For example: a system of 30 electoral districts, each returning nine members, would yield a 270-member legislature (House of Representatives). Add to this three Senators per district (possibly not belonging to any party) and a total of 360 MPs would represent the nation in Canberra. That would be less than half the present total number if the states were abolished. The Hare Clark system is well known in Australia as it is used in Tasmania, the ACT, and for the present Senate elections. In Australia it seems to be preferred over other PR systems, such as list PR systems and the NZ multi member district system of PR (based on the German system). The Dutch party list system of PR has superior elements. Only one tick is required to indicate both the preference of the party as well as the particular candidate on the list. However, the important principles of PR are comparable. The present single-member district system is probably the least suitable of all for Australia given that 80% of our population is concentrated in metropolitan areas. This means that the interests of citizens in all rural areas and regions are permanently underrepresented.

R ecently the problem of factionalism in the NSW Liberal opposition has shown up as another major problem of the two party tyranny. The youthful Opposition leader John Brogden, a small “l” Liberal, was forced to resign ostensibly as a result of misbehaving while being intoxicated, but in reality as a result of factional skullduggery. In February 2006 a new bout of factional war mongering broke out in Victoria in relation to pre-selection of candidates in the ALP. In the two party system varied public interests are compelled to seek expression within either party. This also means that a Government is rarely an expression of the democratic will. The unhealthy necessity to maintain an often-dubious front of unity and solidarity over a broad range of public policy areas, applicable to both major parties, can be avoided by introducing PR. This would transform the major party factions into independent political parties whose representatives would be transparent in the Parliament. It would also encourage new entrants. In the past the two-party system indicated a quite clear demarcation between two main classes in society. That demarcation has basically come to an end. More than 90% of Australian voters see themselves as “middle class”. Even if the perception is erroneous it is an electoral reality. PR would permit much greater flexibility in the Parliament and end the backstabbing, branch stacking and internecine strife in the major parties. That would be progress in itself. These negative energies could be spent much more effectively.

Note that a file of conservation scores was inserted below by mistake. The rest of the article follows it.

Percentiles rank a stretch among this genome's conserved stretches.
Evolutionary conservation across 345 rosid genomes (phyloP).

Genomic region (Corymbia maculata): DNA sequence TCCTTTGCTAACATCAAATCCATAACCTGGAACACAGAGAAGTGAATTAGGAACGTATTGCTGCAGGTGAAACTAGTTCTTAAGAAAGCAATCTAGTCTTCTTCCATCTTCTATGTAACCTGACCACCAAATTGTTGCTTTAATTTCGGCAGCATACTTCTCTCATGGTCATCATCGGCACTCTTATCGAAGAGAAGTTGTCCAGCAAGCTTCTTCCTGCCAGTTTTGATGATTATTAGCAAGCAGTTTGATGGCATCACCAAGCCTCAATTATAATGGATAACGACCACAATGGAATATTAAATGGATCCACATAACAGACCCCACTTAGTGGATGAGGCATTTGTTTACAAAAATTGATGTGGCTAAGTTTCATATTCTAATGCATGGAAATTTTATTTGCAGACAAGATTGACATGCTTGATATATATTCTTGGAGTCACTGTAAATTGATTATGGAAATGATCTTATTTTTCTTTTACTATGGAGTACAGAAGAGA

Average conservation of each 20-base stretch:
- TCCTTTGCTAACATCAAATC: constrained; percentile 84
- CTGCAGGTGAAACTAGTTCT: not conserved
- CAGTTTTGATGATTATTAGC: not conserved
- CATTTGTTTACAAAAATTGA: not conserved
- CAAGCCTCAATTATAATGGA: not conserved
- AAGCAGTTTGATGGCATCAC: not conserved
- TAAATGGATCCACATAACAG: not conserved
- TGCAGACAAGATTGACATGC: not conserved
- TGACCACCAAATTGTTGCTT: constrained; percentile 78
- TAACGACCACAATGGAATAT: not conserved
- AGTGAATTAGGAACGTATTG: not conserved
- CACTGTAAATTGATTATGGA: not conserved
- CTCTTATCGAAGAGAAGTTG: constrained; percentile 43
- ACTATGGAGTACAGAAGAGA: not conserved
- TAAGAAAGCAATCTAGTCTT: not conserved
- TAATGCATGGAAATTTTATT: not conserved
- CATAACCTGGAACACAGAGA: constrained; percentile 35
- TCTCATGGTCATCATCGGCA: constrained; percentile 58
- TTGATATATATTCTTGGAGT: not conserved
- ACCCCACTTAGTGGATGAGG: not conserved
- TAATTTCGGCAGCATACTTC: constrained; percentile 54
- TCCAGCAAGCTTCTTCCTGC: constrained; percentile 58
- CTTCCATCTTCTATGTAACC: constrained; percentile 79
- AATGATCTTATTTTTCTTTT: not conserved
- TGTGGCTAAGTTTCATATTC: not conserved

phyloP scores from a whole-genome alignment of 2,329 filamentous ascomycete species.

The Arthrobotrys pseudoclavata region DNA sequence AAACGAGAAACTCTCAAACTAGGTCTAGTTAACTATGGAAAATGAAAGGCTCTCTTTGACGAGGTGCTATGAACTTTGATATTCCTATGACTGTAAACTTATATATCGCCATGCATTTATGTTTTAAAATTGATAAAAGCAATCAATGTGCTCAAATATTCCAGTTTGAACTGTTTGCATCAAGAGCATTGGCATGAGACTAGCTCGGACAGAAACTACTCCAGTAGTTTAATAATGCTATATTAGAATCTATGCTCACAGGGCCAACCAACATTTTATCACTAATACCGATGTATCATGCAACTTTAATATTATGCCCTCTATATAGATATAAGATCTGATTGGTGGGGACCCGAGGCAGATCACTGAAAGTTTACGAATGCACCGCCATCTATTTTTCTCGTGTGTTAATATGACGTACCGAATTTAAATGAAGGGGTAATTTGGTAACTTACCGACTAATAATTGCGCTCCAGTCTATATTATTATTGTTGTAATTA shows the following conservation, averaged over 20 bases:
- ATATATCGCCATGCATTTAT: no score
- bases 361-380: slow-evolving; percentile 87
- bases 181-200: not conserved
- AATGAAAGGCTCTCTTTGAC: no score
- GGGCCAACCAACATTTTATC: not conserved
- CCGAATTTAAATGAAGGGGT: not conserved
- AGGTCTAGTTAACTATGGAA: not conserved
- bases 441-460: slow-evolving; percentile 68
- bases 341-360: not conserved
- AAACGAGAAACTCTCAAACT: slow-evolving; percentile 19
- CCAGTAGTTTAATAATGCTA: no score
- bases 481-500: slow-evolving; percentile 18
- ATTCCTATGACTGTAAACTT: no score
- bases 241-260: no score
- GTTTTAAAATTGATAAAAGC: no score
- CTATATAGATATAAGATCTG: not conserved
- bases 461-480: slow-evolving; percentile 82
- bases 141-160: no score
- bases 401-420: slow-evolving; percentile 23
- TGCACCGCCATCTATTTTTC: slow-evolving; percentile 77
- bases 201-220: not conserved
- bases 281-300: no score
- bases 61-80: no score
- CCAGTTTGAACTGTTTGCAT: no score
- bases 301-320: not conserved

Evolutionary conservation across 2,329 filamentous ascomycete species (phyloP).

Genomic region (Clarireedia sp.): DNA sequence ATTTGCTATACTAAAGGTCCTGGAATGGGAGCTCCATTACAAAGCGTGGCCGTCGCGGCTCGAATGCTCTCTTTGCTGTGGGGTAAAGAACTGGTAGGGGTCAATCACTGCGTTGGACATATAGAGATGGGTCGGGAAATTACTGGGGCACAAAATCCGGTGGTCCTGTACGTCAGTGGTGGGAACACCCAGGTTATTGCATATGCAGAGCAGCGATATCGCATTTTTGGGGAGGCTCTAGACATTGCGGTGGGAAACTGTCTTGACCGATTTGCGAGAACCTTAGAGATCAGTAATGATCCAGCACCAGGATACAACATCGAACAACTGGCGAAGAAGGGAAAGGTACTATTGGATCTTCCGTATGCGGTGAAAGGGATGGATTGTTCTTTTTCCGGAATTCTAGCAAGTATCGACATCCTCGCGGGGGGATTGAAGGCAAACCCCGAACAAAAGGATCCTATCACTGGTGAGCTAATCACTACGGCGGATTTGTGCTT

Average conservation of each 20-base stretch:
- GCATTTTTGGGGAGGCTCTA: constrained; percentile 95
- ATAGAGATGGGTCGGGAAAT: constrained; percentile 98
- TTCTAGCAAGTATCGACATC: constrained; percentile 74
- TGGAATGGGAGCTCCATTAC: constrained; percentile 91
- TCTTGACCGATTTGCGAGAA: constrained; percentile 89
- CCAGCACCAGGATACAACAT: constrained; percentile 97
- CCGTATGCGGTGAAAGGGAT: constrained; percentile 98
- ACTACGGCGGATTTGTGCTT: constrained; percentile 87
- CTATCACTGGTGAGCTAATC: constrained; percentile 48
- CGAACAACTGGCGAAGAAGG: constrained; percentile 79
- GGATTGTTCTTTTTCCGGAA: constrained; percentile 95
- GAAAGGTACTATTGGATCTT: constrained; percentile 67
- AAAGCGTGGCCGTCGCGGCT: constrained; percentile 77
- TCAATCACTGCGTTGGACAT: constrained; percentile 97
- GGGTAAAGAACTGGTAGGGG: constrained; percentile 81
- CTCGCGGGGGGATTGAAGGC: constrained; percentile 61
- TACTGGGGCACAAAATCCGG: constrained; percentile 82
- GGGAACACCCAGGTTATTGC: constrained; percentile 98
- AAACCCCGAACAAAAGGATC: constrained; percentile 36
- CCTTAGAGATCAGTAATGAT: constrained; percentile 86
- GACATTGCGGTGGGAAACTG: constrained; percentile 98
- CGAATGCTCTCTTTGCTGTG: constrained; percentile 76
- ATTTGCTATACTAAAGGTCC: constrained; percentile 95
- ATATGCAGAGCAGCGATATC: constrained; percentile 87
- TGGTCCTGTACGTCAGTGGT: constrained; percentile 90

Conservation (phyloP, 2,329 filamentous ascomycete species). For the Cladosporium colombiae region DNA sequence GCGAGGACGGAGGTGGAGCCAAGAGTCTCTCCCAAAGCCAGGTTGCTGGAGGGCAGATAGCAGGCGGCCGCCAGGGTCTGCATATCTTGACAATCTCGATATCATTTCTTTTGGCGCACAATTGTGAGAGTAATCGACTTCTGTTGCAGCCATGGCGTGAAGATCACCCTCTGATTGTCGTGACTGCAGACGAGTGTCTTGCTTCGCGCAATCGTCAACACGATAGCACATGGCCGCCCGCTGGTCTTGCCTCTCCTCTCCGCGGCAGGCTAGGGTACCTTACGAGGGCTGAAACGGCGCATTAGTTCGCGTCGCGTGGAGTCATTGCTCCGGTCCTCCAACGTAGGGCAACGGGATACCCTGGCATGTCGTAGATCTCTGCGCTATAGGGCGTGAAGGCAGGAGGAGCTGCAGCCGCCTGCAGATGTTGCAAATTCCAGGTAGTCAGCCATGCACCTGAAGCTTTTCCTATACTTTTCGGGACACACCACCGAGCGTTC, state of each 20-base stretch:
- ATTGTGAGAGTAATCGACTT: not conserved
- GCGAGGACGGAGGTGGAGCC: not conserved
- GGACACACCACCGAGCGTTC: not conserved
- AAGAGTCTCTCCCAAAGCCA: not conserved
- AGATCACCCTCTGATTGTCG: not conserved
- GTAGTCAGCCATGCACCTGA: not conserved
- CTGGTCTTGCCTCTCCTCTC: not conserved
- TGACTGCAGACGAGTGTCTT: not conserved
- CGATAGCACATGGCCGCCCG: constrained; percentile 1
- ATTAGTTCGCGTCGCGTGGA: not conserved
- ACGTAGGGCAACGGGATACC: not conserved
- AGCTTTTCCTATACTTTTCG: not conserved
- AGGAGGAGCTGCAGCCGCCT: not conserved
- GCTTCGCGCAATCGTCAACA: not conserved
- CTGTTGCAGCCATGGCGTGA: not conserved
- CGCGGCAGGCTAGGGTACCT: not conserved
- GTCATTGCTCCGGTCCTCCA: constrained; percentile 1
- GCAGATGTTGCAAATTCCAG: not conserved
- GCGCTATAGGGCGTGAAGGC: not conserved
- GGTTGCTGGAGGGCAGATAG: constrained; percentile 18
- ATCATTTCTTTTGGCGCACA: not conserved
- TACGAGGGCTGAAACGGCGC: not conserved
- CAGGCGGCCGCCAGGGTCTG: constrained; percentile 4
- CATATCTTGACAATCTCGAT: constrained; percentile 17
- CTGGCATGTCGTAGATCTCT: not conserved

If we want reform of the major parties then we have to start with the electoral system. It is now obvious that it is the only way.